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Sir Francis Drake

Parent Governors

Can you use your perspective as a parent to help the governing board understand a parent's viewpoint? This will help the governors to  make good decisions and maintain a link with the parent community.


Our Parent Governors  are: 

Rania Abdalla: Parent of a child in Year 2 and one in Year 5

My main career has been in journalism. I have studied journalism in Sudan and worked in the printed press, radio and television for many years. Yet, I am also an active member of the volunteering community in Sudan. My various interests are backed up by further higher education where I studied Education (BSc) and Disaster Management and refugees (MSc). Most of my work in journalism and charities was with the vulnerable sectors of society which usually included women and children. I have founded a charity in which I produced and presented a television program series which dealt with the issues that face vulnerable families and children. When I joined my husband in the UK with our two daughters, I volunteered with Sir Francis Drake Primary school as a teaching assistant and photographer. I participated in the school’s events by preparing posters and the organisation of different school activities. I have always been driven by the ambition to see my daughters make great achievements, but I’m also a passionate activist with a history of working with children. I hope that by becoming a governor at Sir Francis Drake Primary, I can continue to be an active member of the community of the hard-working people who strive to secure a bright future for our children.


Dr.Benaliligha Francis Selemo : Parent of a child in Year 3,4 and 6

Dr Benaliligha Francis Selemo is a doctor of mental health (specifically, clinical psychologist and psychotherapist) and  an NHS manager. He has 28 years’ experience helping people with a variety of mental health concerns such as depression and anxiety, and supporting people affected by workplace bullying, difficult inter-personal relationships, and the immigration. Dr. Selemo works for private hospitals, charities, and the UK national health service. He specialises in occupation and family medicine/healthcare. He is the co-author of ten wellbeing books. He loves nature, animals, gardening, running,  cooking, great movies, swimming, poetry, travelling, carpentry, children stories, and caring for people in need in the UK and overseas.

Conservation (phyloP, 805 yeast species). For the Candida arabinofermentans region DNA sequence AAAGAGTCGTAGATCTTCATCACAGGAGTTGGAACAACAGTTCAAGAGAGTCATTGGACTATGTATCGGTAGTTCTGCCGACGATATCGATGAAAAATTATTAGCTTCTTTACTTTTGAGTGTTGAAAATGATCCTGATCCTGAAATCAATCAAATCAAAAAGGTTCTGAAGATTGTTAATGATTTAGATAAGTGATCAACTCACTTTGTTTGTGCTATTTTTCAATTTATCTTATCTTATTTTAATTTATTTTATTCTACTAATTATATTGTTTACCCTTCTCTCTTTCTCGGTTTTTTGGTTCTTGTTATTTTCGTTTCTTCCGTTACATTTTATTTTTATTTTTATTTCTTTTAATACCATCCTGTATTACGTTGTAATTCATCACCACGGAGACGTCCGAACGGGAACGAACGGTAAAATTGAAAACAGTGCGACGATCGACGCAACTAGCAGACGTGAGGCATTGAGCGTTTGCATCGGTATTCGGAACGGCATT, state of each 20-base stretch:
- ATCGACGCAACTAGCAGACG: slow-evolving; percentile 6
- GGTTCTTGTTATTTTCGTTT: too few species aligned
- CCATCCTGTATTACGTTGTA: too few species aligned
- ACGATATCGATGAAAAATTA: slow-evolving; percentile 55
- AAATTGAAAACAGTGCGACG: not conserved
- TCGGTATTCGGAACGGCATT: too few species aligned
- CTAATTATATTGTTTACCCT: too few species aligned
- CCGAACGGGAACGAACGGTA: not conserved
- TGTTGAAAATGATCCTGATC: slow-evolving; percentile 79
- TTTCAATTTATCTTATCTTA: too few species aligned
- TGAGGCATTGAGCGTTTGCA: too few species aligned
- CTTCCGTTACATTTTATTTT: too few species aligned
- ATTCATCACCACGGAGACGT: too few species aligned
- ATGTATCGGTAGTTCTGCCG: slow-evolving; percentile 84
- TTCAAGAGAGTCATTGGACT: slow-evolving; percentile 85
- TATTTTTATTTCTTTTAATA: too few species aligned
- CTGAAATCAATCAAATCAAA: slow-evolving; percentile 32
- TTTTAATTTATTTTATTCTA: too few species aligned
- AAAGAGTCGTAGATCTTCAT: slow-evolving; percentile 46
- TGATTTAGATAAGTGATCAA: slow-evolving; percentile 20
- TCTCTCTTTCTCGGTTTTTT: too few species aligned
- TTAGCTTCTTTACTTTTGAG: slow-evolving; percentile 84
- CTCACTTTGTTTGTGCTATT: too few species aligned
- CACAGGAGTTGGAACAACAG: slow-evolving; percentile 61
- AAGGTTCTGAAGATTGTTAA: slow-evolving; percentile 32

Mr Ramazan Iskir: Parent of a child in Year 2

My main job experience has been in education. I have studied in Yunusemre Teacher Training High School and, have completed my Bachelors degree in Secondary School Mathematics Teaching in 19 May University in Turkey. I have done my Master's Degree in Education afterwards. I am now a qualified teacher in an independent school. I have migrated from Turkey to the UK so that, I understand the difficulties that a student can experience if they are from a different background and culture. Therefore, what kind of solutions we can find for them and their welfare. I have participated in school fund raising events and worked in a Boarding School as well. I speak two languages both Turkish and English and understand that a child who speaks English as an additional language may struggle at school a bit and what kind of solutions we have to offer. I currently study a Senco course which helps me how to overcome learner barriers which a child might come across. Finally, I am really excited that I will collaborate with parent governors and school's senior leadership team.


The role of a parent governor is

  • To bring a parental perspective to the issues discussed – they're not there to speak 'on behalf' of the parent body
  • They have the same rights as every other governor on the board

What do parent governors do?

Parent governors bring their wealth of experience and knowledge, contributing to the successful running of our school.

Being a governor is a "hands off" role – decisions made by the board influence the whole school, but governors are not responsible for, or involved in, the day-to-day running of the school.

The role is a necessary part of ensuring the good functioning of school leadership. Governors set the ethos of the school and drive for continuous improvement, and they also oversee financial performance and ensure money is well-spent. Governors commission the head teacher and other school leaders to act on their behalf in putting their ideas into practice, and they ensure that the school leadership is held to account in doing so.